3.Construct a brand positioning room in the home office - a place where, literally, the Brand Positioning Statement is printed and hung on the wall…where the inferred brand positioning of each key competitor is also printed and visualized…where there is a timeline showing the brand’s intended “brand plan” over the next 3-5 years, and so on.Ideally, any new initiative for the brand would kick off in this room - for example, a new packaging design effort would start here, making sure that the design brief is consistent with the brand positioning.
4.Search for and analyze “model brand positionings” - from a range of product categories and classes; post some of these in the brand positioning room.These would be brands with positioning platforms that we admire, and we hope to emulate in some way. Update and add to these often.
5.Hire idea people to work on the brand team.This means looking in quite different places for personnel than most companies do today - places like creative shops, design firms, entertainment companies, even “think tanks.”It also means cutting out the old way of thinking about marketing talent:that the best (or only) talent comes with an MBA.Even more important, this kind of searching and hiring starts with experienced people, those who can demonstrate through work already accomplished how “idea-oriented” they really are.
6.Augment the full-time team with an outside “expert advisory panel.”Almost like having an additional, outside-the-company brand-building team, assemble a small but multi-faceted team of advisors to brainstorm and check-off plans and initiatives with.For example, a key hire on this advisory panel would be an accomplished cultural anthropologist - someone who has studied and understands human behaviors.Another key hire would be an inventor - someone who has already amassed patents, whether the actual products have ever hit the market or not.Still another hire would be someone who has been a creative head, almost anywhere (but preferably not at a traditional advertising agency, more like a design or even a “digital” agency).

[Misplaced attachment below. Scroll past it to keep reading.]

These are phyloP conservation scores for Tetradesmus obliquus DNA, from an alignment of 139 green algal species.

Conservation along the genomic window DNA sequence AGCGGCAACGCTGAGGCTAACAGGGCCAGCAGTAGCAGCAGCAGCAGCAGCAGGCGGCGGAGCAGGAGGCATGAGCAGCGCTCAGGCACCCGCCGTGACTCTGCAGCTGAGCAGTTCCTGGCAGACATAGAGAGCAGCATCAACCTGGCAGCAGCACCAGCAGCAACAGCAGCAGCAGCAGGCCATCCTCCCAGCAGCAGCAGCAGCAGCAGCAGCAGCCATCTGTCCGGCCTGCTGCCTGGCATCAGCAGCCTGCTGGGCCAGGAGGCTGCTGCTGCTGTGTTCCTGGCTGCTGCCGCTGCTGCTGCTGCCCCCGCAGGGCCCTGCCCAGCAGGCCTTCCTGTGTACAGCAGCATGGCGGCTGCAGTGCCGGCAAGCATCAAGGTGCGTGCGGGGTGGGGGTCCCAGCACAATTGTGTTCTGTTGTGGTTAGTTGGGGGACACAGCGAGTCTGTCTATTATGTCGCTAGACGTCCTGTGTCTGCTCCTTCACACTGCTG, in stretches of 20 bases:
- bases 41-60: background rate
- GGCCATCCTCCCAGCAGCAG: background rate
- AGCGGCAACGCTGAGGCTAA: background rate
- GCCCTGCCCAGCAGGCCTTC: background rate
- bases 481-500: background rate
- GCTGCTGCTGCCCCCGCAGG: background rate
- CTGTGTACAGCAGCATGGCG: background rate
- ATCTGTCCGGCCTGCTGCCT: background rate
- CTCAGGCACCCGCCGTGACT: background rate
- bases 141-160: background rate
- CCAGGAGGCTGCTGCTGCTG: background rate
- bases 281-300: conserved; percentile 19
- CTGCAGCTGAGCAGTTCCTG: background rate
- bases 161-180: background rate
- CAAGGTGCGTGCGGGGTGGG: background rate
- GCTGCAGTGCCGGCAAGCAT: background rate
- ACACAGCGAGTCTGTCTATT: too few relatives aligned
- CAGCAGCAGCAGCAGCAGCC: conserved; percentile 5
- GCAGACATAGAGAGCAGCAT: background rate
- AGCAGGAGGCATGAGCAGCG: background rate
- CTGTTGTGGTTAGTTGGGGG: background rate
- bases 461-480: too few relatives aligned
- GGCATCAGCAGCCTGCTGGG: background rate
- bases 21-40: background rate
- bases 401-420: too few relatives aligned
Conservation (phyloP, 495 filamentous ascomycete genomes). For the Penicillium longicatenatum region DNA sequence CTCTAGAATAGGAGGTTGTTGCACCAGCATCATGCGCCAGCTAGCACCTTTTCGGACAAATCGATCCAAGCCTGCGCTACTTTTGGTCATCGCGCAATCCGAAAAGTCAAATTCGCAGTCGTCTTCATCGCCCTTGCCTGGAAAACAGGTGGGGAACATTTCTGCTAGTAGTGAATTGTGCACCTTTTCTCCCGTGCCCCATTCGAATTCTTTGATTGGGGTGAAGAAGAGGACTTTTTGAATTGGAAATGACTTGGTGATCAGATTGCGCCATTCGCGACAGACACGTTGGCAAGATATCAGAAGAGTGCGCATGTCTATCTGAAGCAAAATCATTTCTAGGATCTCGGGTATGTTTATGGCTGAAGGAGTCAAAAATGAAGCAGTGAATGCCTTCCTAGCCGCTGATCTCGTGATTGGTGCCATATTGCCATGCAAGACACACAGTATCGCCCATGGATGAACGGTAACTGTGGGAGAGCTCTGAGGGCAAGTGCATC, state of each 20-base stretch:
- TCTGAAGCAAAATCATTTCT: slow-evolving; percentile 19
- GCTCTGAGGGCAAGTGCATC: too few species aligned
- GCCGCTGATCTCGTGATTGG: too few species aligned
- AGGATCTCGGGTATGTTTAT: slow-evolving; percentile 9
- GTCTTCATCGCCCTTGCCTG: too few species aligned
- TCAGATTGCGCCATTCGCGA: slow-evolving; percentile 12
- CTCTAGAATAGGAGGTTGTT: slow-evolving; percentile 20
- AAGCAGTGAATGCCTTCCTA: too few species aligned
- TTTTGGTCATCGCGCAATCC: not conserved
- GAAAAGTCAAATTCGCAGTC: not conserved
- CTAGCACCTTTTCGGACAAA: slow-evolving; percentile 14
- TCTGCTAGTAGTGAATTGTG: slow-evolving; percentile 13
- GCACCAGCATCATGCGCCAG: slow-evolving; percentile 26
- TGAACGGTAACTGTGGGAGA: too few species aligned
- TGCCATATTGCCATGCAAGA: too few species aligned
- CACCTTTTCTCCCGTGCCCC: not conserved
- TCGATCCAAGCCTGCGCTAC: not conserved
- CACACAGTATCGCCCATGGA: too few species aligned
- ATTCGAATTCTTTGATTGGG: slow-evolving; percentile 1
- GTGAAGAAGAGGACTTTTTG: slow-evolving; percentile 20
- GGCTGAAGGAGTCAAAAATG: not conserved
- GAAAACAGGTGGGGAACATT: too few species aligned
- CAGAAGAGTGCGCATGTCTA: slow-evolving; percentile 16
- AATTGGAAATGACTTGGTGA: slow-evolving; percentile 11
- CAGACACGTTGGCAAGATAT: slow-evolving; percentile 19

7.Every so often, take the core brand-building and expert advisory panel teams to “idea sources.”Places where, historically, others have gone to seek out new trends in their early-going, or where the ambience simply enhances one’s ability to create. It may sound unorthodox (that’s because it is!),but taking the team to Paris and visiting the many small, lesser known museums would be a good example of surrounding the team in a known “idea source” with provocative stimulus.Use the time there to not only brainstorm new ideas, but also to learn more from and share more with each other.
8.Create a mantra that the entire team lives by.Better yet, simply steal this one:Resist the Usual!Post this mantra in the brand positioning room and everywhere else the brand-building team meets or works.Really try to live by it - which means, of course, being fully aware of “the usual.”If the brand team knows all the promotion activities and communications and PR efforts of the competition (and examines them in their actual context, such as a current magazine or journal), then it will by definition implement something quite “contra-usual” from those activities.But the real test of this mantra’s effectiveness comes when, before approving any brand initiative, the team asks itself, “How does this initiative resist the usual?”
9.Don’t do any of the foregoing things without also establishing an on-going brand-builder development program.In other words, set up a disciplined curriculum for the continuing education of everyone on the team—so that the team is growing its skills at a rate that will enable the brand growth you seek.(By the way, an initial workshop followed by implementation reinforcement on Brand Positioning is a perfect one to start any personnel development curriculum with.)